Meaning & Importance of Estate Planning

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You spend your life working hard to give a better future to your loved ones. From building a home for your family to saving money for children’s higher education, you do everything you could to provide a good life and safe future to your loved ones. However, when planning everything, some people forget to think about the inevitable- death! No matter how hard it is, you need to think about death. What will happen to your hard-earned money and assets when you pass away? Don’t you want to control how your assets and wealth are distributed to the people or organizations you care most about? If you’re serious about protecting your assets and the people you love, it’s important to think about estate planning. You might have a misconception that estate planning is for ultra-wealthy families and you’re not wealthy enough to have an estate plan. But the truth is if you own a house, car, savings account, and some investments, then you also need an estate plan. To clear all your doubts, let’s take a look at the meaning and importance of estate planning.


Meaning of Estate Planning

Estate planning is a type of financial planning that involves managing an individual’s assets and ensuring proper distribution in the event of their incapacitation or death. This type of planning includes the transfer of an individual’s assets to heirs and beneficiaries, as well as the settlement of estate taxes. Estate planning is a specialized service offered by a qualified estate planning attorney. Only a lawyer experienced in estate law can create a solid estate plan that includes a set of legal documents.

An estate plan documents everything you own, such as your home and other real estate, vehicles, bank accounts, investments, life insurance, fine jewelry, precious paintings, furniture, and other personal possessions of value. Estate planning allows you to decide how those things are distributed among the people or organizations you care about. You may now think that this is the same as writing a Will. However, estate planning is more comprehensive than creating a Will. Unlike a Will that comes into effect upon your death, an estate plan is valid even when you’re alive. It allows you to have a say in how your financial matters and medical affairs are handled in case you ever become incapacitated. Without an estate plan, state law and probate courts decide on your behalf after you’re gone. And the court’s decision might not reflect your desires or suit your family’s needs.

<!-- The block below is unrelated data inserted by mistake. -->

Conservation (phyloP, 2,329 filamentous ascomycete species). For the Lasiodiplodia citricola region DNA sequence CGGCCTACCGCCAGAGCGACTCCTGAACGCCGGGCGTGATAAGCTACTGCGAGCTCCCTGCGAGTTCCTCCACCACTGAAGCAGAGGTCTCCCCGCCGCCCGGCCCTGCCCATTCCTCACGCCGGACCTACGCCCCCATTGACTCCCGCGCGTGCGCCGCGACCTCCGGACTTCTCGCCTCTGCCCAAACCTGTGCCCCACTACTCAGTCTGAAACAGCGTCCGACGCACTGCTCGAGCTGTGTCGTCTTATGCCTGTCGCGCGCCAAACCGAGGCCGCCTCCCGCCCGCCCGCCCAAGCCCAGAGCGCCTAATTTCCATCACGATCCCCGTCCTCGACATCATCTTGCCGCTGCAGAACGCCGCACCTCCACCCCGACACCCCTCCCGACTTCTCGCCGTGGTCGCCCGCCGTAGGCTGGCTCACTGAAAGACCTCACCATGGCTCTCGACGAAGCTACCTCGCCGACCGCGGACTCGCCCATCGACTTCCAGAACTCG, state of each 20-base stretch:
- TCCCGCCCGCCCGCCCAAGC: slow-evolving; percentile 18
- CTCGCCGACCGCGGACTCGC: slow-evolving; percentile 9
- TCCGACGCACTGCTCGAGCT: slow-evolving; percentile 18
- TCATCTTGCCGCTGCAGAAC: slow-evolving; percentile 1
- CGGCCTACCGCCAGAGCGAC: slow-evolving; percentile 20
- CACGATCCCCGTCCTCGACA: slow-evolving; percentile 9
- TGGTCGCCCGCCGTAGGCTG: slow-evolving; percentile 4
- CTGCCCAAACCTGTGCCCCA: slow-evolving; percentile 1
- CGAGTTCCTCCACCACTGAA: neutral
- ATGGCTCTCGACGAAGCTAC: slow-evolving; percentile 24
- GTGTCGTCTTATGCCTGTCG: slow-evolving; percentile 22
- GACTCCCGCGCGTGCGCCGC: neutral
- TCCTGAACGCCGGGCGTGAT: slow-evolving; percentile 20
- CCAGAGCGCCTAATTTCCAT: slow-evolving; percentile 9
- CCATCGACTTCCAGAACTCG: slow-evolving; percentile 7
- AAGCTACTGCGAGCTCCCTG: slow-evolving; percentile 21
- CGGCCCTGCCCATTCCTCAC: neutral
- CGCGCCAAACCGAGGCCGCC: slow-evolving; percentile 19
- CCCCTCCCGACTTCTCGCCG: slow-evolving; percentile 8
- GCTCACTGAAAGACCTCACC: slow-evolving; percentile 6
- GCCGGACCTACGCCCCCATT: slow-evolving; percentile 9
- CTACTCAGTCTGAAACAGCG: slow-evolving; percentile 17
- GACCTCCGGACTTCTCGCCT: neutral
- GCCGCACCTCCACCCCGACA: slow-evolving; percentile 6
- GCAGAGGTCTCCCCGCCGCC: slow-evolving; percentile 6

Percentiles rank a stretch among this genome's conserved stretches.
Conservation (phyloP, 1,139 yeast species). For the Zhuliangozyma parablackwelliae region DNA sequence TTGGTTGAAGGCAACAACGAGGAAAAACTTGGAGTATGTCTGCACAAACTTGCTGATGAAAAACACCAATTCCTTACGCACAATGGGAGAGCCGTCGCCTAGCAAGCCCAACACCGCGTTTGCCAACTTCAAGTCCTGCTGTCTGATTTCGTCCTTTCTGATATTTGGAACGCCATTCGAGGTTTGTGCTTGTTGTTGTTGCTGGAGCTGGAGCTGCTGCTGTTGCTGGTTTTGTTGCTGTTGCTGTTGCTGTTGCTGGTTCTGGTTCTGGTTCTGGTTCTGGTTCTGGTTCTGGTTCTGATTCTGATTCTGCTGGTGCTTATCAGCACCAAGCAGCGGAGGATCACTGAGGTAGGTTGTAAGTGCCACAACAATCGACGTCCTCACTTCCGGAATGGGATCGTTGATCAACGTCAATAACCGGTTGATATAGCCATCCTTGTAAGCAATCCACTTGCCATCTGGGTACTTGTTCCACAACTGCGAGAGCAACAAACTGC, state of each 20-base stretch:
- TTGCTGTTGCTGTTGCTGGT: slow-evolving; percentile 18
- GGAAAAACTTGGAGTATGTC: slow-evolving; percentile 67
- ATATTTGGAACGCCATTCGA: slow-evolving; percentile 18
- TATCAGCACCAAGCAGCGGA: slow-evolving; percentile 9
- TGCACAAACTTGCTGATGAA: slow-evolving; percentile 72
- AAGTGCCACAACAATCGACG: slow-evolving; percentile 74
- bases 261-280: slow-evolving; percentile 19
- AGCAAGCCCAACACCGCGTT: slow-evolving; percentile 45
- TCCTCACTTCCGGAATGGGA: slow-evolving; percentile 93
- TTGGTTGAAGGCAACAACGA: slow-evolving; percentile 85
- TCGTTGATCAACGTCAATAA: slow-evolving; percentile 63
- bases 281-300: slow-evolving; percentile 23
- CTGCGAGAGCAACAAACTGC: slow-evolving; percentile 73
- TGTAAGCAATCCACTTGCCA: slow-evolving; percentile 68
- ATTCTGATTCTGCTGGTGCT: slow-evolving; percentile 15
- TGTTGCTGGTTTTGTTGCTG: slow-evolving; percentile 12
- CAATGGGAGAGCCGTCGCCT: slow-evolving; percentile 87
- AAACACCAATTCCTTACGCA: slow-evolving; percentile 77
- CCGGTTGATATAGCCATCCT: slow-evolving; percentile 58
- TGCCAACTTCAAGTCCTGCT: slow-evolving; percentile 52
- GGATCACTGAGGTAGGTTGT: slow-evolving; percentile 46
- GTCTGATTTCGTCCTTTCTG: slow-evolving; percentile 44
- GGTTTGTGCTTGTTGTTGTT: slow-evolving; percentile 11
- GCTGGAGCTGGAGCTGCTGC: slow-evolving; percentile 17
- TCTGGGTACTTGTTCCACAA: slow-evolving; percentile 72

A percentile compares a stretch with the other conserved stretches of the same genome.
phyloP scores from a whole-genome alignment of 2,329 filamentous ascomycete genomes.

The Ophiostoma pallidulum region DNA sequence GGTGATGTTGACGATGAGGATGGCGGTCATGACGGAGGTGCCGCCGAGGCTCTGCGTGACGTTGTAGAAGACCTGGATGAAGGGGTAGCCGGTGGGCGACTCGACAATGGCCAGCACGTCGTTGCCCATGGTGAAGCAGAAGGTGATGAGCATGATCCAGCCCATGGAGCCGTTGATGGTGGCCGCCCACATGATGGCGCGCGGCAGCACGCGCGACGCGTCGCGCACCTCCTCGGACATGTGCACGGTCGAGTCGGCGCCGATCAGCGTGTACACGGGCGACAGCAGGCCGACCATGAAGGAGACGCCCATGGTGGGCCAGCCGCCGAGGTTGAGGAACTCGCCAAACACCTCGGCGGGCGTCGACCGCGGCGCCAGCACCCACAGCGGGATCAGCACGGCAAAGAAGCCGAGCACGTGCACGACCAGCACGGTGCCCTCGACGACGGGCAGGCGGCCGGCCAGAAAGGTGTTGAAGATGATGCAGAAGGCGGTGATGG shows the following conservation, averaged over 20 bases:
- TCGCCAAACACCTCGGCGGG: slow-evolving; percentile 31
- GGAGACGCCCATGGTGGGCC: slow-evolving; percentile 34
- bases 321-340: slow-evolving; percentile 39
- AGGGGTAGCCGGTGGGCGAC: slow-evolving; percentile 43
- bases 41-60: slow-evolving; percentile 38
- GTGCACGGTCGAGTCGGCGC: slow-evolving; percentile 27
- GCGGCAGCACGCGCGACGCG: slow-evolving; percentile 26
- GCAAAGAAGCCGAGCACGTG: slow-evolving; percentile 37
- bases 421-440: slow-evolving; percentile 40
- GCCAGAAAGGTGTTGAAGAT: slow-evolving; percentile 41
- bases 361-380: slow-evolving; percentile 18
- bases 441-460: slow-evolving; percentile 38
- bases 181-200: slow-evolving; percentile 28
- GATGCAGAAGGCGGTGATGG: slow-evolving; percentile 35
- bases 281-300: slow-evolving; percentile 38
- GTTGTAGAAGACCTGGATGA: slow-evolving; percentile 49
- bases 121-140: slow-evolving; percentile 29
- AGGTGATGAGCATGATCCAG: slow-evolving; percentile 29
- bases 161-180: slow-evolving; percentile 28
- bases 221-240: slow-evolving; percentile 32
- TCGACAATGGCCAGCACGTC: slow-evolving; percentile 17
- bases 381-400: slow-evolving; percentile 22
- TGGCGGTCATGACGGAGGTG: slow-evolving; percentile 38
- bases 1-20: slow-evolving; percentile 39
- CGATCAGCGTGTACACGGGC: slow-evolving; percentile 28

Benefits of Estate Planning

Estate planning is for everyone- from high net worth individuals to middle-class families. This is because you don’t have to be super-rich to buy a house, car, or invest in the stock market. Anyone with a decent salary or flourishing business can have multiple assets that they pass to their heirs. Estate planning is simply determining who receives the property when you pass away or how your financial matters are handled if you become incapacitated. In addition to this, estate planning also provides other benefits such as:

  • Protect Your Children
  • Reduce Tax Burden
  • Prevent Family Feud
  • Hassle-Free Probate
  • Plan for Incapacity
  • Support Your Favorite Cause
  • And More!

As a responsible parent, you need to think about the unfortunate situations. In the worst-case scenario, what will happen to your minor kids if both parents die? For situations like this, you need to name the guardian for your kids until they turn 18. Without naming the guardian of your child in the estate plan, the court gets the authority to decide who will raise your children. Estate planning also protects your heirs during the probate process and helps in reducing their tax burden for them. Moreover, an estate plan goes beyond a Will as it also includes Durable Powers Of Attorney to make financial decisions if you are unable to make decisions yourself. It also consists of medical directives to determine the medical treatment you want if you become incapacitated. Estate planning helps in avoiding all the confusion and dispute after your death or incapacitation. You can also choose to support your favorite cause. It gives you the authority to leave a portion of your assets for a charity instead of family.